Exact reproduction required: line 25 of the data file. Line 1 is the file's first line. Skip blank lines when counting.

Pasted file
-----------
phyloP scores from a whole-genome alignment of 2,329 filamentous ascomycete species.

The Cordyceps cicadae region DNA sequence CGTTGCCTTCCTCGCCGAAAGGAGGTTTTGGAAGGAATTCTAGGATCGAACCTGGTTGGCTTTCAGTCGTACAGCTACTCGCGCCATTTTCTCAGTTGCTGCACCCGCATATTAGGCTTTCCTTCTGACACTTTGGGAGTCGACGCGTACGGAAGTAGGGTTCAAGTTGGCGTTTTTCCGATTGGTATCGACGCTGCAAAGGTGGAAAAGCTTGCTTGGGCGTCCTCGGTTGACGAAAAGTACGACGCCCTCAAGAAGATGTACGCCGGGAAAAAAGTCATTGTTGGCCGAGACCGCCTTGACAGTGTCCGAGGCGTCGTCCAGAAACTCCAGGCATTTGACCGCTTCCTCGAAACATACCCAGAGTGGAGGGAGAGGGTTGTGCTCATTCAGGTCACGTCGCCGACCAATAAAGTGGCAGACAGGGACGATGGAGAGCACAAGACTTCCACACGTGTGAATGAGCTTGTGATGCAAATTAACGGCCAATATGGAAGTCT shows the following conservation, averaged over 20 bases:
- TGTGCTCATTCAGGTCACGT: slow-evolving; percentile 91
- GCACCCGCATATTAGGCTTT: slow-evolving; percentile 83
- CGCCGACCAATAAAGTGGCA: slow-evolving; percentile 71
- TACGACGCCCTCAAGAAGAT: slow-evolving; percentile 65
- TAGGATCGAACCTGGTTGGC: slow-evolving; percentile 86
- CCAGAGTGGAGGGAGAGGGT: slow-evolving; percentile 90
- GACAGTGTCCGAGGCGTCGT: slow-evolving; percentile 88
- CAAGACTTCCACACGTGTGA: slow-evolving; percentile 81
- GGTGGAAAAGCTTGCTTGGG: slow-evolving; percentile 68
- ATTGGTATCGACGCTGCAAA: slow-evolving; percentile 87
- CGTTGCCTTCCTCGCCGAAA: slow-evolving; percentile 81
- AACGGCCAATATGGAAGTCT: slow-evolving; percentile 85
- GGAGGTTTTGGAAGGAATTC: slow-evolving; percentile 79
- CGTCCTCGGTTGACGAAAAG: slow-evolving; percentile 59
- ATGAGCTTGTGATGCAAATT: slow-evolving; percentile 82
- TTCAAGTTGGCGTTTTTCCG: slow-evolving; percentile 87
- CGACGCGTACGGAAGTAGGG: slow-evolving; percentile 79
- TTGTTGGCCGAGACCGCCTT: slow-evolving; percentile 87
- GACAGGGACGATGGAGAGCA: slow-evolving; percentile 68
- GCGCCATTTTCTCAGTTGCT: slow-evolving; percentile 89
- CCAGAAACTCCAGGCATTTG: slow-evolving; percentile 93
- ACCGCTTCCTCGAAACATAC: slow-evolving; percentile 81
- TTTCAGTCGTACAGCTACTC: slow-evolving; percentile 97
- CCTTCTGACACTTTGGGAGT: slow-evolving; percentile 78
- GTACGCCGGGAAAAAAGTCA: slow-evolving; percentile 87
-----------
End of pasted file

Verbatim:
- TTTCAGTCGTACAGCTACTC: slow-evolving; percentile 97